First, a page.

Being a couch potato could be in your genes

Your lack of motivation to move could be genetic.Photo / Thinkstock
Your lack of motivation to move could be genetic.Photo / Thinkstock

Being lazy could be in your genes, a new study reveals.

Research published in the American Journal of Physiology shows that certain genetic traits may predispose people to being more or less motivated to be active.

The study, led by Professor Frank Booth and his colleagues at Missouri University, selectively bred rats so some showed traits of being excessively active or extremely lazy.

Researchers measured how much each rat willingly went on a running wheel over six days.

They bred the top 26 runners with each other and bred the 26 laziest rats with one another. They repeated this process through ten generations and found that the family line of active rats chose to run ten times more than the line of lazy rats.

Once the researchers created their 'super runner' and 'couch potato' rats, they studied the levels of mitochondria in muscle cells, compared body composition and conducted thorough genetic evaluations of each rat.

Co-author Dr Michael Roberts said: "While we found minor differences in the body composition and muscle cells of the rats, the most important thing we identified were the genetic differences between the two family lines."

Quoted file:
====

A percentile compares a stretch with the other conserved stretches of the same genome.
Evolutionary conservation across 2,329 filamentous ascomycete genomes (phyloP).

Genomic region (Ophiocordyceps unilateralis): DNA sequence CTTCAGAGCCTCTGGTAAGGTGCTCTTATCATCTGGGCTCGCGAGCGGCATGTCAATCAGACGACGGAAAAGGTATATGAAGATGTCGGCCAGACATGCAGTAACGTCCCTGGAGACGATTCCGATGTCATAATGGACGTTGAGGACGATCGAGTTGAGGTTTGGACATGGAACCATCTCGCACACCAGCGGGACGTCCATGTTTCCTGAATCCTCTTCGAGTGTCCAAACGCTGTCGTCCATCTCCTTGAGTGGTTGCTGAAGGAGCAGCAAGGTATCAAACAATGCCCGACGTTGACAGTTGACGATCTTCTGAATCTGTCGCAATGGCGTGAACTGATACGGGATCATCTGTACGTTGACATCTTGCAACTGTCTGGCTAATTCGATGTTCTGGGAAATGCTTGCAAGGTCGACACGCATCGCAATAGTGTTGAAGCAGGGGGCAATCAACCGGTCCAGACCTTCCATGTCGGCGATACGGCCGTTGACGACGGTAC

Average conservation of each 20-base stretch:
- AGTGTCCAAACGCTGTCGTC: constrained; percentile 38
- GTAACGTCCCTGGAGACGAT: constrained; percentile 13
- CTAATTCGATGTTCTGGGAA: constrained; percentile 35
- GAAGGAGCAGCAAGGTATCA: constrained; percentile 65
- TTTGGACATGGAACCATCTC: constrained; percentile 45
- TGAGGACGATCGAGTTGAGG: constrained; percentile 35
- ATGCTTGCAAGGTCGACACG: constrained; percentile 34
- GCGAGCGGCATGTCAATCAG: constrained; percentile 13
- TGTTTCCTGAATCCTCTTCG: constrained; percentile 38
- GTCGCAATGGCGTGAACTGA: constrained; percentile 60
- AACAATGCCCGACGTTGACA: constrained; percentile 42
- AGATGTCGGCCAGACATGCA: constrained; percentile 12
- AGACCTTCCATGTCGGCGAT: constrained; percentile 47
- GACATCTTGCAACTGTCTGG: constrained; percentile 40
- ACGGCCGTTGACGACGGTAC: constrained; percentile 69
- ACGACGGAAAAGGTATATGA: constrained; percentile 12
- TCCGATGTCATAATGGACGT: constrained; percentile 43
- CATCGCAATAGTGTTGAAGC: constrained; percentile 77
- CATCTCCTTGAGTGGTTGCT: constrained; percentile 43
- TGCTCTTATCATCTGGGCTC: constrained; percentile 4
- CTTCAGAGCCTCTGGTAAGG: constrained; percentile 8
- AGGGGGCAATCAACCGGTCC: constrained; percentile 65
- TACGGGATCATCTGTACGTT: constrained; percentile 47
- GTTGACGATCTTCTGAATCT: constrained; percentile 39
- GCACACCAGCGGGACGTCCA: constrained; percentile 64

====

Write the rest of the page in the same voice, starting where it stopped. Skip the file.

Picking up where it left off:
Experts say the study indicates that genetics could play a role in exercise motivation, even in humans.

"This could be an important step in identifying additional causes for obesity in humans, especially considering dramatic increases in childhood obesity," said Prof Booth.

"It would be very useful to know if a person is genetically predisposed to having a lack of motivation to exercise, because that could potentially make them more likely to grow obese."

Out of more than 17,000 different genes in one part of the brain, researchers identified 36 genes that may play a role in predisposition to physical activity motivation.

Now that the researchers have identified specific genes, they plan on continuing their research to explore the effects each gene has on motivation to exercise.


- Daily Mail

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